Insulin-stimulated glucose uptake in skeletal muscle, adipose tissue and liver: a positron emission tomography study

A1 Journal article (refereed)

Internal Authors/Editors

Publication Details

List of Authors: Honka MJ, Latva-Rasku A, Bucci M, Virtanen KA, Hannukainen JC, Kalliokoski KK, Nuutila P
Publication year: 2018
Journal: European Journal of Endocrinology
Journal acronym: EUR J ENDOCRINOL
Volume number: 178
Issue number: 5
Start page: 523
End page: 531
Number of pages: 9
ISSN: 0804-4643


Objective: Insulin resistance is reflected by the rates of reduced glucose uptake (GU) into the key insulin-sensitive tissues, skeletal muscle, liver and adipose tissue. It is unclear whether insulin resistance occurs simultaneously in all these tissues or whether insulin resistance is tissue specific.Design and methods: We measured GU in skeletal muscle, adipose tissue and liver and endogenous glucose production (EGP), in a single session using F-18-fluorodeoxyglucose with positron emission tomography (PET) and euglycemic-hyperinsulinemic clamp. The study population consisted of 326 subjects without diabetes from the CMgene study cohort.Results: Skeletal muscle GU less than 33 mu mol/kg tissue/min and subcutaneous adipose tissue GU less than 11.5 mu mol/kg tissue/min characterized insulin-resistant individuals. Men had considerably worse insulin suppression of EGP compared to women. By using principal component analysis (PCA), BMI inversely and skeletal muscle, adipose tissue and liver GU positively loaded on same principal component explaining one-third of the variation in these measures. The results were largely similar when liver GU was replaced by EGP in PCA Liver GU and EGP were positively associated with aging.Conclusions: We have provided threshold values, which can be used to identify tissue-specific insulin resistance. In addition, we found that insulin resistance measured by GU was only partially similar across all insulin-sensitive tissues studied, skeletal muscle, adipose tissue and liver and was affected by obesity, aging and gender.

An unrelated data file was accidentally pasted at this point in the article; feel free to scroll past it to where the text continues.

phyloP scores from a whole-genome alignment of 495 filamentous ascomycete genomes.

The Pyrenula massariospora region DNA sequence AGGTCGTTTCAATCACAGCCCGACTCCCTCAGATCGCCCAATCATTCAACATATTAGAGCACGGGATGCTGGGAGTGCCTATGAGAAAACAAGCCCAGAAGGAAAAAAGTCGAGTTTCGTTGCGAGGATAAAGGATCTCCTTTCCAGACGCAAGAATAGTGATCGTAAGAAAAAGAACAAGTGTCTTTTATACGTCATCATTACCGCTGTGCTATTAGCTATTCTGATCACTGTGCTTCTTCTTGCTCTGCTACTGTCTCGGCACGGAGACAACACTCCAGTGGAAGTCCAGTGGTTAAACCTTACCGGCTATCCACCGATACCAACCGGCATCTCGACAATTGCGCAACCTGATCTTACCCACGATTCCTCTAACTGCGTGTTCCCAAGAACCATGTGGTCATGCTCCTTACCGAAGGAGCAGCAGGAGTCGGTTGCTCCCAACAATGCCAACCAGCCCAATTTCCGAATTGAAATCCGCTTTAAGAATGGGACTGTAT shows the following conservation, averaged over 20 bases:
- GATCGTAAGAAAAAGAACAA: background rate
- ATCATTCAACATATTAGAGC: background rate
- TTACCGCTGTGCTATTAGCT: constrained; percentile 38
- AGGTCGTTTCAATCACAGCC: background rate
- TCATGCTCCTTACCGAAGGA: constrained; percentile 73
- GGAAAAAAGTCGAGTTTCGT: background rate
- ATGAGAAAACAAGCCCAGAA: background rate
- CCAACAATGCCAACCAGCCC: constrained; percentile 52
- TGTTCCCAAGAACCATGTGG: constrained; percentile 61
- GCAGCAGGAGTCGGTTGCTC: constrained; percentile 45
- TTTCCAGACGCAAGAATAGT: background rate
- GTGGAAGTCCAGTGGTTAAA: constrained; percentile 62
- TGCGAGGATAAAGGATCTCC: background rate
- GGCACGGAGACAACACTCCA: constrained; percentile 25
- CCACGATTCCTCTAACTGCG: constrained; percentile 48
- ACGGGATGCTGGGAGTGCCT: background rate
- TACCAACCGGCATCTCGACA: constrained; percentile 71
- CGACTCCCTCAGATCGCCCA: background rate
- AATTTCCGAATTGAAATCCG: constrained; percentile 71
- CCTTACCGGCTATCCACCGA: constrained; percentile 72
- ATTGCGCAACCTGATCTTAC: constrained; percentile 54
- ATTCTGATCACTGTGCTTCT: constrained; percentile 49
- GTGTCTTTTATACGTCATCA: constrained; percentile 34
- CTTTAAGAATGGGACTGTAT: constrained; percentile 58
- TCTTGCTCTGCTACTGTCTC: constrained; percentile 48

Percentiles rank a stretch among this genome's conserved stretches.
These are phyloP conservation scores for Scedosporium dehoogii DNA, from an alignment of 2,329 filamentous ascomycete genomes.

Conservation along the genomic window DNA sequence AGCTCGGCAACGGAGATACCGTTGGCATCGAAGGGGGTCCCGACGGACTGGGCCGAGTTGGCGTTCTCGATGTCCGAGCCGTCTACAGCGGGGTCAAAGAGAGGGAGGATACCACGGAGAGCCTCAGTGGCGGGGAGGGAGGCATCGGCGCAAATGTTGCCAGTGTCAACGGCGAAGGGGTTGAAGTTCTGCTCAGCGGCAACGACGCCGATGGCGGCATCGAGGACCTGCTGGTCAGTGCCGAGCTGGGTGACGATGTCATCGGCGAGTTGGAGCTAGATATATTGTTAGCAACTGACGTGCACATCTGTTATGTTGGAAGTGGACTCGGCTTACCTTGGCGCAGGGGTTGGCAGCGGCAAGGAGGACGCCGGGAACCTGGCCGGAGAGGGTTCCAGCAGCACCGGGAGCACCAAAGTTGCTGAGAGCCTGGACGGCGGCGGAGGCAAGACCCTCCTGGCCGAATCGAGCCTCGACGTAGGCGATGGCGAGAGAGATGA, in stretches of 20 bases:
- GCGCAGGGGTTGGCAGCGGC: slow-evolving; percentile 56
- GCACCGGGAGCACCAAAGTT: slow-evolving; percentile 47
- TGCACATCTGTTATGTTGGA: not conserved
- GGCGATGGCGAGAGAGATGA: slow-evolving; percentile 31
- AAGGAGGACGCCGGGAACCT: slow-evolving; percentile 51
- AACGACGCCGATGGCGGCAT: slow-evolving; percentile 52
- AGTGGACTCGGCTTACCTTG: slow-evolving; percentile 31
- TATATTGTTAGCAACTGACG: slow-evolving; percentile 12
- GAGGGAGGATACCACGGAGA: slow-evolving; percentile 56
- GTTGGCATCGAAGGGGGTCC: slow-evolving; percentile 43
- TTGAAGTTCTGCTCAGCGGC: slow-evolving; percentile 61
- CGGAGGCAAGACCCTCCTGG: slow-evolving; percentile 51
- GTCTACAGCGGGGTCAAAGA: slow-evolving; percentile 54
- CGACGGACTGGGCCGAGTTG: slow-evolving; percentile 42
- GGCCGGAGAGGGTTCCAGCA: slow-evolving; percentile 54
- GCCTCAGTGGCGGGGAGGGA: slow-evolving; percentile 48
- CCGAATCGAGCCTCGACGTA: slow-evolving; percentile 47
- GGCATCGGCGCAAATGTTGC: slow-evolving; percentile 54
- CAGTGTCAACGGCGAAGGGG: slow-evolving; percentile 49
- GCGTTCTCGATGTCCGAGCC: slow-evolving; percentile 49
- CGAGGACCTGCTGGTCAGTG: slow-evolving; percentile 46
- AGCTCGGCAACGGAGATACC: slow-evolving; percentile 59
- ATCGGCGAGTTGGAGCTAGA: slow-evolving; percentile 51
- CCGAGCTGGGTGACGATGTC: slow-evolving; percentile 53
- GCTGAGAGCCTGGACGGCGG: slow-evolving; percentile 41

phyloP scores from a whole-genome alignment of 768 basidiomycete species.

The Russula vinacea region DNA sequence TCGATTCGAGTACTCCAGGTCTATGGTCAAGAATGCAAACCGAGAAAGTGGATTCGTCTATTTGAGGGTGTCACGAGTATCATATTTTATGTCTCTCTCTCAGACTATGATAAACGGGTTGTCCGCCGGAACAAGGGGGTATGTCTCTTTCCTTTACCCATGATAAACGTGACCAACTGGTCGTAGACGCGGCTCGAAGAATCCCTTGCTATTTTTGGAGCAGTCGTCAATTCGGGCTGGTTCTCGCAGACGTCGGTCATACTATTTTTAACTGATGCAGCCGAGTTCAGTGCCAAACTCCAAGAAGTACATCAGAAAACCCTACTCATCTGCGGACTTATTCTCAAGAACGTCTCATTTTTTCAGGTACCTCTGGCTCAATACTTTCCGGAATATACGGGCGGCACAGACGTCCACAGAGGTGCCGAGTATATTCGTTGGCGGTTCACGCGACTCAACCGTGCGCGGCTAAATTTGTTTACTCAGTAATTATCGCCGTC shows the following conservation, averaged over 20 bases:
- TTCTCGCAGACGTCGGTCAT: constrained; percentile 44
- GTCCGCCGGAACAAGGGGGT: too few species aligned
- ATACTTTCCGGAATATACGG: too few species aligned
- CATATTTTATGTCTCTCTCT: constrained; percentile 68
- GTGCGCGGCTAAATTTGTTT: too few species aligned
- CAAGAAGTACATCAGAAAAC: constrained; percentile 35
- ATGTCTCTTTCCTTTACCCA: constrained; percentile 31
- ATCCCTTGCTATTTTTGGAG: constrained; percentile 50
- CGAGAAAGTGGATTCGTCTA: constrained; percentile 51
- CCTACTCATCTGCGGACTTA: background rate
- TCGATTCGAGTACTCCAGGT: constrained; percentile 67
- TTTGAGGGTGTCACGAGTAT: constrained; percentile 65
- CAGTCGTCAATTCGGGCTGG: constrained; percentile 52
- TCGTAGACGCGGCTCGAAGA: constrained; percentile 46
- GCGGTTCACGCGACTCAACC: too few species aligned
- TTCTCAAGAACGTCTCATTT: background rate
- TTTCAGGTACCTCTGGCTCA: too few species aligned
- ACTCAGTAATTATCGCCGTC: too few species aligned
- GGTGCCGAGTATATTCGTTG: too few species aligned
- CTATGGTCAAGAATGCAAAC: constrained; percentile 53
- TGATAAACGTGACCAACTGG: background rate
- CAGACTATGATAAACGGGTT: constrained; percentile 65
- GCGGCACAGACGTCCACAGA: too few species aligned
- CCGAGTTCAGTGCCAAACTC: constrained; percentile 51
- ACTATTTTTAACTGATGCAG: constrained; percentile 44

Last updated on 2020-25-01 at 04:11